Guillermo del Toro

When not writing or reading I watch a lot of films. Inspiration means so much where creativity is concerned – see my last post re: music – and movies are a big influence. They expose the viewer to themes, characters, settings etc. that they might not otherwise have considered and can turn to their own hand.

Ever since I first saw Guillermo del Toro’s Pan’s Labyrinth, I was enamoured with his vision, which sees fairy tale themes and motifs emerge in dark, twisted ways. The Orphanage soon followed; a much more melancholic but no less haunting film about a missing child. And I doubt there was anyone more excited in the cinema than I when Don’t Be Afraid of the Dark started playing. All three films made swift additions to my DVD collection.

You can understand my excitement, then, when he announced the release of a new film: Mama. The terrifying trailer revealed del Toro trademarks – two girls go missing in the woods, and are only found five years later. Having been left to their own devices, they have turned feral, so it falls to their uncle to re-civilise them. Except they have not emerged from the forest alone…

I will direct you to an excellent review of the film by Michael Juvinall, writing for ‘Horror Society’. The film is not out in the UK yet but it has already been released across the Atlantic. I will also suggest you watch the 3-minute film below, on which del Toro’s expansion is based. It should demonstrate some of the creepiness that inspired del Toro himself.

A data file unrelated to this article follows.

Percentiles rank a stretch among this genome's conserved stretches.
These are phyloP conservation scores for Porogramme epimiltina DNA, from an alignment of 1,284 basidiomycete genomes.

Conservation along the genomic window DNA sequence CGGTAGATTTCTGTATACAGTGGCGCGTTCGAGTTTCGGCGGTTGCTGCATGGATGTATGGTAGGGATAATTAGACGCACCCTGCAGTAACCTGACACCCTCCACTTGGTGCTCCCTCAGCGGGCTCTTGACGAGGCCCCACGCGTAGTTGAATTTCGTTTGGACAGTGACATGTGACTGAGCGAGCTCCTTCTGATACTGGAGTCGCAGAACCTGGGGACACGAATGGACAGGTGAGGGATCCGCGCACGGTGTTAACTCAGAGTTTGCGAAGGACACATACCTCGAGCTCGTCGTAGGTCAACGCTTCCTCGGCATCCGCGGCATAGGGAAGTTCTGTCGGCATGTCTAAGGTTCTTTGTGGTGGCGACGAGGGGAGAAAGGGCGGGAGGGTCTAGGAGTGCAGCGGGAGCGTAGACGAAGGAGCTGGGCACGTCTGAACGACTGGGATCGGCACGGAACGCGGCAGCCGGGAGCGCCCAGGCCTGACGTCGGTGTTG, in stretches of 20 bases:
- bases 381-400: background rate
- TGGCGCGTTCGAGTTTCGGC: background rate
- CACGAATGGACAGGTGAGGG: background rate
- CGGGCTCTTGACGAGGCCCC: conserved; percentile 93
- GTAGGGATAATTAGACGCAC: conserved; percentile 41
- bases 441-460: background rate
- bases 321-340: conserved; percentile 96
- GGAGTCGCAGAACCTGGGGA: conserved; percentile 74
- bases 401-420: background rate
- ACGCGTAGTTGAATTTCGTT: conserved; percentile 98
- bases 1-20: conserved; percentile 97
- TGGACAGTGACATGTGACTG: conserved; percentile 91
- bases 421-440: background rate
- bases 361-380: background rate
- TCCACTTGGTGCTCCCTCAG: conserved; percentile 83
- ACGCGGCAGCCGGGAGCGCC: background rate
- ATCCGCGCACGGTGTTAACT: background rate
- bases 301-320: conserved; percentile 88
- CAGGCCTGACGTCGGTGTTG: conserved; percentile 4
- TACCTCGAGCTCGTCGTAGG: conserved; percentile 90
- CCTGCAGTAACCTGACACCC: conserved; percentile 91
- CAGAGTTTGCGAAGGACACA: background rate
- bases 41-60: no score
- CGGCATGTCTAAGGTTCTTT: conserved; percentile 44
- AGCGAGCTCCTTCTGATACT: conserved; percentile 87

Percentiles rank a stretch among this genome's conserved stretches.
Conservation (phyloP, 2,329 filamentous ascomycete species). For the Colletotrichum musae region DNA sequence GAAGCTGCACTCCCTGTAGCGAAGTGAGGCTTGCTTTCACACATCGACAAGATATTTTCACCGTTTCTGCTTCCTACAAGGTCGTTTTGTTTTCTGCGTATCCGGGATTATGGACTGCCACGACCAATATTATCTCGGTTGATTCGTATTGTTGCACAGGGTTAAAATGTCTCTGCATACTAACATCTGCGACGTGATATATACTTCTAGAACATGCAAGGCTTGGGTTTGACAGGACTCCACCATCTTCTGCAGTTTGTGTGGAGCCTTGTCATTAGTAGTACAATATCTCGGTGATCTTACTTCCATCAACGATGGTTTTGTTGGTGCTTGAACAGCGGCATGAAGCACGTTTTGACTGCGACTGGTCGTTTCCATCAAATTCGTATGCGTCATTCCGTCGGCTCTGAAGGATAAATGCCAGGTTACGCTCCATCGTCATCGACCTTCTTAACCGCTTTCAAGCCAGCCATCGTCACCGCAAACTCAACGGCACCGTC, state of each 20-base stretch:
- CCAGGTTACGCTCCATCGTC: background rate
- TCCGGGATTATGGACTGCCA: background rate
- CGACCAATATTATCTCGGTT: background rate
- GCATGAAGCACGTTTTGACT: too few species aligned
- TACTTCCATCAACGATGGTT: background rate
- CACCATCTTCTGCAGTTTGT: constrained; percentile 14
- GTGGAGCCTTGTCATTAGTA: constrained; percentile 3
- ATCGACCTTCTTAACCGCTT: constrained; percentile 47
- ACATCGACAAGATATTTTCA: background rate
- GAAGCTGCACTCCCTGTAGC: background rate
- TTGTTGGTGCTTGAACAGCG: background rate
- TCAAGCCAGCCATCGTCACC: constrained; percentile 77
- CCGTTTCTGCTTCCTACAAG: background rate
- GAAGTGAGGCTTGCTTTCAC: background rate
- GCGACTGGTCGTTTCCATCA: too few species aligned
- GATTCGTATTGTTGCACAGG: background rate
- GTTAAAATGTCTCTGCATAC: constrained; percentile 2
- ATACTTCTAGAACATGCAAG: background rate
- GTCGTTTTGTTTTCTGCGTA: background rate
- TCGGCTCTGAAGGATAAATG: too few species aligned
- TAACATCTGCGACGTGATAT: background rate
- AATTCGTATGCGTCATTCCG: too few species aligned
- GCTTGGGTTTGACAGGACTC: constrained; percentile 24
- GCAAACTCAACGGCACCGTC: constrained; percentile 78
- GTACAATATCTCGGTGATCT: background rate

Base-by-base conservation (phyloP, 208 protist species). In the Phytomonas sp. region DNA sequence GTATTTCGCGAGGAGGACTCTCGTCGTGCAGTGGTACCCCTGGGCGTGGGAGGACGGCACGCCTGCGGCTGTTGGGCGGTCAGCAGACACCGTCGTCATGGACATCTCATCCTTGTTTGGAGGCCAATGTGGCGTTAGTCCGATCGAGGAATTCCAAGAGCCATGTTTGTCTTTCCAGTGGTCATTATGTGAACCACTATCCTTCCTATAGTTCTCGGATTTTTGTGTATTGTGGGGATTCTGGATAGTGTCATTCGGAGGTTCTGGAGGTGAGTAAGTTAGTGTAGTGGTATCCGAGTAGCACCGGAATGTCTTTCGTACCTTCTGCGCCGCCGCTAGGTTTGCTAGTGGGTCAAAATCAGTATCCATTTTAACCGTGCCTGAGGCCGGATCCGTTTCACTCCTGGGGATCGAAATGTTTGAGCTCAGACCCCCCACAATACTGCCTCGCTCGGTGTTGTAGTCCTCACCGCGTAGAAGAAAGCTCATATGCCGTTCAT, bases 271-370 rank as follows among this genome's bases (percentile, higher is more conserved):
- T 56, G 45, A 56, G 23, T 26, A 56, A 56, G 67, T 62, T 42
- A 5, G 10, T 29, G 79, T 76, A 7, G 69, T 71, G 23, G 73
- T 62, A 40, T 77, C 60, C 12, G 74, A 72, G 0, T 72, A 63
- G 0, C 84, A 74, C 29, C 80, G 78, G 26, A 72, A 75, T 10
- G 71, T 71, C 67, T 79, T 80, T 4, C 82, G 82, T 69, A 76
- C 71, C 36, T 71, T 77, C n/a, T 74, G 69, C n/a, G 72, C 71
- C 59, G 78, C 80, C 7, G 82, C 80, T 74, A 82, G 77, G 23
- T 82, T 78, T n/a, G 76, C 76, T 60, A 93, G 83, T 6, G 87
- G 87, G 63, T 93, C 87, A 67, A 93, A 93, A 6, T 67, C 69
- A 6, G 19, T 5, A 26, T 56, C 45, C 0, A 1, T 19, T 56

‘A mother’s love is forever.’


8 Comments Add yours

  1. Pan’s Labyrinth is one of my favorite modern fantasy tales. I have high hopes for Mama – though I’ll admit Don’t Be Afraid of the Dark was a let down for me… I’ll have to see if redemption is on the table with this one. 😉

  2. Thomas Brown says:

    I know, I did expect more from Don’t Be Afraid of the Dark… I still enjoy it though. Pan’s Labyrinth is brilliance!

  3. moondustwriter says:

    Hmm sounds promisingly dark!!!

  4. rmedina49 says:

    Guillermo always has amazing films!!

    Love this man’s talent

    1. Thomas Brown says:

      Yes! His vision is so dark and distinctive.

  5. I loved “Mama.” Though some scenes at the end came out a little cheesy, I found it to be equally creative, disturbing, and entertaining. Hopefully you’ve had the chance to see the movie by now!

    1. Thomas Brown says:

      Hello Ramsey, yes, and I loved it. I thought it was more conventional than a lot of his previous work, but the del Toro trademarks were all there, and Mama herself was suitably sinister! The main appeal of his films for me is probably that in each case, no matter how haunting or horrifying, they are always beautiful too. As a viewer, I find that contrast so affecting.

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